Back in 2015, I reviewed Danganronpa Another Episode: Ultra Despair Girls, a third person shooter that spun off from the point and click adventure games that have been all the rage on the Vita. When I first played it, I adored its creative use of weapons, its creepy atmosphere, and its variety in enemies, with my biggest complaints centering on the camera issues. Having fewer buttons made handling all of the game’s tasks a bit awkward on the handheld, which ultimately held it back from being as great as it could have been. That all changed with the PS4 remaster releasing ahead of the much anticipated Danganronpa V3: Killing Harmony, allowing a wider audience to enjoy this quirky action title with a slew of improvements. After playing through it again on the big screen, it’s clear that Komaru benefited greatly from the jump to Sony’s home console.
Trapped in the devastated Towa City with an army of Monokuma robots out to kill anyone they can find, Komaru Naegi finds herself fighting off the machines with one of the first game’s survivors, (and part time serial killer), Toko Fukawa. In between them and their freedom are the Warriors of Hope, a group of children who are seemingly responsible for the chaos with ties to series antagonist, Junko Enoshima. Part horror movie and part coming of age drama, tying Komaru’s journey of a regular girl in a world of geniuses to the loose ends of the first two games is done masterfully, still serving as an entertaining backdrop to all of the chaos that surrounds you.
As a remaster, my thoughts haven’t changed much regarding the game as a whole compared to the Vita version. Considering how shooters haven’t advanced much since 2015, Ultra Despair Girls still feels incredibly fresh with its unique use of weapons for both combat and puzzle solving. Using your gun to hack, destroy enemy weak points, push Monokuma robots into water and forcing them to dance among other functions are still equal parts fun and hilarious. It’s always nice to see a dark game that manages to retain a sense of humor. Still, long cutscenes reminiscent of its text adventure roots tend to hurt the flow of the action while the game makes it hard to keep track of what you’re missing for all of those completionists out there. With the improvements made to the controls, the PS4 version makes an already easy game slightly easier, meaning it won’t last terribly long from a game play standpoint.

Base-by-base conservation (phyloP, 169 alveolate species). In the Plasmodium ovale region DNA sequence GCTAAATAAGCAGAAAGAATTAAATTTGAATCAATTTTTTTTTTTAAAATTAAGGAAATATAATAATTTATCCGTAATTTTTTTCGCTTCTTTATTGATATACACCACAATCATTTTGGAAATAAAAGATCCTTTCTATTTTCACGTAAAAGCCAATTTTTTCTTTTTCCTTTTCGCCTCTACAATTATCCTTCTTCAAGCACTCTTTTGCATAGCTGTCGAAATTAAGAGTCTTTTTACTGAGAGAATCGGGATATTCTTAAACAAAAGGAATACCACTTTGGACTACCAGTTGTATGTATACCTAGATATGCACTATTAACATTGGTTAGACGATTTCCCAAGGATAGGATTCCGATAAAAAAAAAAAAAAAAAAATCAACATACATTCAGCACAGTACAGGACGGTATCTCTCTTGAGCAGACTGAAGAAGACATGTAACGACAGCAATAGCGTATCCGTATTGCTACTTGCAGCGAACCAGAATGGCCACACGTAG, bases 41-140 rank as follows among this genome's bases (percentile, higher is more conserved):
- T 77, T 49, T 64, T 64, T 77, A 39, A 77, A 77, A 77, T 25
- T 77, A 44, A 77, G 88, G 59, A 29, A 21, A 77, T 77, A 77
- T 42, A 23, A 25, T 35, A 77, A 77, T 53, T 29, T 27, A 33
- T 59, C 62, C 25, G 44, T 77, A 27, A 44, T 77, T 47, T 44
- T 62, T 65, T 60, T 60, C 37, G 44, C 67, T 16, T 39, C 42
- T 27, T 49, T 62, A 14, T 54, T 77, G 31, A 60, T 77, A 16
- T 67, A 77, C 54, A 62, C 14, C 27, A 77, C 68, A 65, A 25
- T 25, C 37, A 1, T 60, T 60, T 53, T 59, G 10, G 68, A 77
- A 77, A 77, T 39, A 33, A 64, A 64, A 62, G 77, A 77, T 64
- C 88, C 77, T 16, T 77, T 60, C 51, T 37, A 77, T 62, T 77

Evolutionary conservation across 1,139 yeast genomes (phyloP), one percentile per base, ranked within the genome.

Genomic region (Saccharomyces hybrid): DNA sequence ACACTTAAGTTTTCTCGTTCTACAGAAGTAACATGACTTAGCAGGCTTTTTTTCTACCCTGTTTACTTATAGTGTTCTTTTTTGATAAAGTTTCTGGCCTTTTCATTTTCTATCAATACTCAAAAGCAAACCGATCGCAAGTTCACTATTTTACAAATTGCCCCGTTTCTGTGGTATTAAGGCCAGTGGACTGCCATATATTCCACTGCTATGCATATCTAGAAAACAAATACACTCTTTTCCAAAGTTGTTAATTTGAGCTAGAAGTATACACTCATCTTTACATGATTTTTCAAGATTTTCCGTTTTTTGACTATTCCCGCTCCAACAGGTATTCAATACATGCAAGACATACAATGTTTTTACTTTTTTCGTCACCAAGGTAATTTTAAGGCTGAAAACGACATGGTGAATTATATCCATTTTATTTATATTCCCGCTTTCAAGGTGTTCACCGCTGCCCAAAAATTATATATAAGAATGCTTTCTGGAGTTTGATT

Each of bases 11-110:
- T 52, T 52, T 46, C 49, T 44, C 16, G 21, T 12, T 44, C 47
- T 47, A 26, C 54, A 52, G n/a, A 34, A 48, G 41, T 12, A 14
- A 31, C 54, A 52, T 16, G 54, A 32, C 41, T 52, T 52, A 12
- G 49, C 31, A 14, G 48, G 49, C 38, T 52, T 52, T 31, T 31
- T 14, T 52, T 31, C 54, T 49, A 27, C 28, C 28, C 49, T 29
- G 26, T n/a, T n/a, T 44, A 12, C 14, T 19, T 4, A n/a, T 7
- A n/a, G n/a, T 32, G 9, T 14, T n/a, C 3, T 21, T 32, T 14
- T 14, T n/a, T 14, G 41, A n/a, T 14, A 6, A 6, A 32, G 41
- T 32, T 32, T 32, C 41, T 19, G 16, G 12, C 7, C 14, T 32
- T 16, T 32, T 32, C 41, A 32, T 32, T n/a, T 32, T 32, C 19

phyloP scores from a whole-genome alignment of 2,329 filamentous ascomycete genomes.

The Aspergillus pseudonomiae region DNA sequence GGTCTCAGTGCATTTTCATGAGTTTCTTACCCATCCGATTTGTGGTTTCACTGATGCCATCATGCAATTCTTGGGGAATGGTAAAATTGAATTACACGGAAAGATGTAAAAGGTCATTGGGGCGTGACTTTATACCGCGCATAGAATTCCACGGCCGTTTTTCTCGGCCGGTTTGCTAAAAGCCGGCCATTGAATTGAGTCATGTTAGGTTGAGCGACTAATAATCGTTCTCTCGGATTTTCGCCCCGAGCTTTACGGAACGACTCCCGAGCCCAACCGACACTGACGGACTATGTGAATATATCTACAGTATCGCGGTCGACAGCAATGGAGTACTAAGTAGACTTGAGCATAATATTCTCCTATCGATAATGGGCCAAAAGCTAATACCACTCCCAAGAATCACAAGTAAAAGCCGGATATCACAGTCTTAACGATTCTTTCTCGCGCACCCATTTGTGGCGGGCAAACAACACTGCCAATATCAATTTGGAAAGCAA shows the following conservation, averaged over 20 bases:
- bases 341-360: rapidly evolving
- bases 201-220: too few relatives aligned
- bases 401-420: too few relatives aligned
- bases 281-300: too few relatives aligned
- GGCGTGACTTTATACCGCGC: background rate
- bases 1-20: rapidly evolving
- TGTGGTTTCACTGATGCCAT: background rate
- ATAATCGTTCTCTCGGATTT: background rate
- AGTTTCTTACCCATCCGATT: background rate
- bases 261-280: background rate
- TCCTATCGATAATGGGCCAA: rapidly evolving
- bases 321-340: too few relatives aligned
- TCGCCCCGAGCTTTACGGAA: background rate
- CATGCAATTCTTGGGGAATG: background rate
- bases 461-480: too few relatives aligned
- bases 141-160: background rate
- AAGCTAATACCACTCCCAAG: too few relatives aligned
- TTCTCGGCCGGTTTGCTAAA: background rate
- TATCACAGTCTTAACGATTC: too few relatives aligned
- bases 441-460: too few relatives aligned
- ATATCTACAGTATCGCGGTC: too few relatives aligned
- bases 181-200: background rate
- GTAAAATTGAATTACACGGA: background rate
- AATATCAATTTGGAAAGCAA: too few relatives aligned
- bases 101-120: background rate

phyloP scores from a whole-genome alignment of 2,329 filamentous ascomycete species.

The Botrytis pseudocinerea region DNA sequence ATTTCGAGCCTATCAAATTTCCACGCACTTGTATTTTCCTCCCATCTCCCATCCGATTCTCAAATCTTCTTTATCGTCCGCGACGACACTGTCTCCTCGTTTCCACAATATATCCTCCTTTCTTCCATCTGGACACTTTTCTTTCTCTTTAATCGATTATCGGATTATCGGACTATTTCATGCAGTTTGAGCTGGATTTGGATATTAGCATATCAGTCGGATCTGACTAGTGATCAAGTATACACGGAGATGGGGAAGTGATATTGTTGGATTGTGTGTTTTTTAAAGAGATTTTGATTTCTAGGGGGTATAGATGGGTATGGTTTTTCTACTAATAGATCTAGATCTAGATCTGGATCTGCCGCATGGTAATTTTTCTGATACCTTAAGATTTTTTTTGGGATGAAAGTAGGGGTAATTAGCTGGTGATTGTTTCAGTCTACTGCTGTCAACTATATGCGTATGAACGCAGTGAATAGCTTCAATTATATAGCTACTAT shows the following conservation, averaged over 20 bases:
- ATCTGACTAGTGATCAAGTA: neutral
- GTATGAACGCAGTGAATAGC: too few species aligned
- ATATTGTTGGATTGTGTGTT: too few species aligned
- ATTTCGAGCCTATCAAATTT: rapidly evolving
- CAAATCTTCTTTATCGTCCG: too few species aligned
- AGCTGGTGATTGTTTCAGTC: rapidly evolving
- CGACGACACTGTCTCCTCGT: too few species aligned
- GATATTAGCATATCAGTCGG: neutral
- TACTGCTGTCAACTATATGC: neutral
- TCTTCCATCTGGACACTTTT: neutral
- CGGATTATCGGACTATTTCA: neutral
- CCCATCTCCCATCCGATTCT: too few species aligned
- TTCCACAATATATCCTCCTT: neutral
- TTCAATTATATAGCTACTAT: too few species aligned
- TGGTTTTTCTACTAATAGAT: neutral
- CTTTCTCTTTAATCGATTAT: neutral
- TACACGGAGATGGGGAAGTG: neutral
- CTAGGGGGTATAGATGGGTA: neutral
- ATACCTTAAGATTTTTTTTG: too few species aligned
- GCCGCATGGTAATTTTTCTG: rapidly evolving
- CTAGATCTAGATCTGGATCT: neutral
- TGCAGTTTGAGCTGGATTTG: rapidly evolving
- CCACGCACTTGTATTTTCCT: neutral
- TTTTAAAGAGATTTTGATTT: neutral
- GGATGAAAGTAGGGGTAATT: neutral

But there are some key improvements that make the game worth checking out a second time, as well as making it a can’t miss game for PS4 owners who never had a Vita to play the original on. As soon as the game gives you control of Komaru, it’s immediately noticeable how much smoother the game runs on the console. The frame rate has received a boost, making moving the camera and exploring Towa City a much more seamless experience. Komaru, the city itself and the enemy character models look much more vibrant this time around, taking advantage of the high definition boost the game received in the upgrade process. But what was probably the original’s most glaring flaw, its awkward controls when trying to both shoot and move, have been improved with the addition of extra shoulder buttons. Now, what was once a clunky, unintuitive movement method that asked the player to make concessions with comfort is much easier to play. Adopting the Resident Evil model of control is always going to come with a certain amount of clunkyness, but it’s minimized to the point where I barely noticed them during my time with the game. However, aiming is still annoyingly slow, which is by design since one of Komaru’s skills during upgrading is her aiming speed. Hey, we can’t win them all…
With Danganronpa 1+2 Reload and Ultra Despair Girls both on the PS4 and the Danganronpa 3 anime available on demand, there’s little reason to miss out on the entire saga before we dive back into this world in Danganronpa V3. But even without that extra incentive, Ultra Despair Girls is a worthy action title that’s worth checking out. Whether its your first time or your next of many trips to Towa City, the game’s small annoyances can’t take away from this creepy, funny, incredibly dark but never dull shooter that always manages to keep things interesting. Whether you consider yourself an Ultimate Gamer or a regular old player, you’d do well to check this game out and see what all the fuss is about. Who knows? Maybe you’ll jump on the V3 hype train with us in the process!